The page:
I wonder if there's something in
the water in Eugene, Oregon. For a relatively small community it
seems to me to have a remarkably vital arts community. The Oregon Bach
Festival, the Oregon Mozart Players, the Shedd Institute (which presents the
Oregon Festival of American Music and many other events, and has an extensive
music education program), the Eugene Symphony Orchestra, and a number of other
organizations exist side by side and bring an enormous range and scope of
activities to the city. Having just
spent two days there, most of it with the Eugene Symphony Orchestra, I came
away as I have before, thinking that this is a very special place.
The Eugene Symphony Orchestra (ESO)
is as close to being a model small-community orchestra as one can get. They
have a high-functioning board of directors that understands the difference
between governance and management, and leaves the management to a highly
capable staff. The ESO has a very wide range of community partnerships and
collaborations, and spent a lot of their time with me exploring how to further
grow that area. The orchestra plays on a
very high level - the performance I heard on May 15 of Bruckner's Seventh
Symphony was deeply satisfying, played with a sensitivity to phrasing and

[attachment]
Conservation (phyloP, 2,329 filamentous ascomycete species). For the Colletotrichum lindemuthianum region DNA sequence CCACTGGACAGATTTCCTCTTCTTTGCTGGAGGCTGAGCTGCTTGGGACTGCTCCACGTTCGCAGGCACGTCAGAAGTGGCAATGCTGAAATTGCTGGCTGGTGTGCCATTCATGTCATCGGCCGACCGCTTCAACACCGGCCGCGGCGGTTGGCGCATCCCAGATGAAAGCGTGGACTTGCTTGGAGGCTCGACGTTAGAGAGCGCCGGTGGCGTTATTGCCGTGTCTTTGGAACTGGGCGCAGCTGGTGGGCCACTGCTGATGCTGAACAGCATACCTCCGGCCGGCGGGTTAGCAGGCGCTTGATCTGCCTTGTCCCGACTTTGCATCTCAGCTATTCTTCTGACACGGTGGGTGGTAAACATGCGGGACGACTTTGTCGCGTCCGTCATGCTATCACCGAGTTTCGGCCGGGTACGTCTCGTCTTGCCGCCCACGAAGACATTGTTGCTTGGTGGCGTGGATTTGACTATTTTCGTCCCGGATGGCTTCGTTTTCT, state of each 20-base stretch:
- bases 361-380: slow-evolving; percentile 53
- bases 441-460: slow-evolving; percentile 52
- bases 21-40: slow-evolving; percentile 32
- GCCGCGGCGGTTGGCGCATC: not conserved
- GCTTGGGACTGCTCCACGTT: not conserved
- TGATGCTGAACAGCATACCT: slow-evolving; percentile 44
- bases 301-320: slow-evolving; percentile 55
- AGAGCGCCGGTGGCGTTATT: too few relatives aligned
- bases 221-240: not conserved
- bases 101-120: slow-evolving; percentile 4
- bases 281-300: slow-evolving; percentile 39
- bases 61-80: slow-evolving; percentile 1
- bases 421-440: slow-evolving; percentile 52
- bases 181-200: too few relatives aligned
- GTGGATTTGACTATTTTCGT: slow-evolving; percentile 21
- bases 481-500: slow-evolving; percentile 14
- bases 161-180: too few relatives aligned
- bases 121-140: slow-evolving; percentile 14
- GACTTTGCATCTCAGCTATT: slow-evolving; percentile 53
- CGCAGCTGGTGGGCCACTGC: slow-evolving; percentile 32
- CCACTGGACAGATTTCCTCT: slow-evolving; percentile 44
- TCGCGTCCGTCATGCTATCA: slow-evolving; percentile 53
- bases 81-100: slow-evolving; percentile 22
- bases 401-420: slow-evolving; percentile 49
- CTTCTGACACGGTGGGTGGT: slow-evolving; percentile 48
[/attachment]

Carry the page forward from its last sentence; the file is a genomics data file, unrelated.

dynamics that would have done many larger communities' orchestras proud.
Then there is the way the ESO does
music director searches. Their track record is nothing short of astonishing. .
Rather than take the safe route - a route taken by many of America's
smaller and mid-sized orchestras - by choosing an "experienced" music director,
the Eugene Symphony has approached finding a new music director with the
viewpoint that "we want to be the first stop on someone's rise to a major
career." I don't know if they have ever articulated it publicly, but I know
that they have thought "if the music director we hire is still here in ten
years, we probably made a mistake." And
what have they done since they've adopted that approach? They have hit three
home runs. Marin Alsop, Miguel Harth-Bedoya, and now Giancarlo Guerrero are all
at various points on the stage of international careers - and all got their
start in Eugene.
It used to be conventional wisdom that you could not build a major conducting
career in America unless you were lucky enough to start at a major,
international-level orchestra, as Bernstein did in New York, Tilson Thomas in
Boston, or Leonard Slatkin in Saint Louis. The Eugene Symphony Orchestra,
single-handedly, has changed the landscape.
And hundreds of similar-sized orchestras across the country have changed
the profile of what they're looking for, and of how to do a music director
search, copying the Eugene Symphony Orchestra.
Of course this also means that they
have set the bar for themselves very high. One appointment like that might be
luck - but three? That means they
know how to do it right, and that, in turn, leads to expectations that they'll
do it again now that they are once more in a music director search. And you
know what? I imagine they will!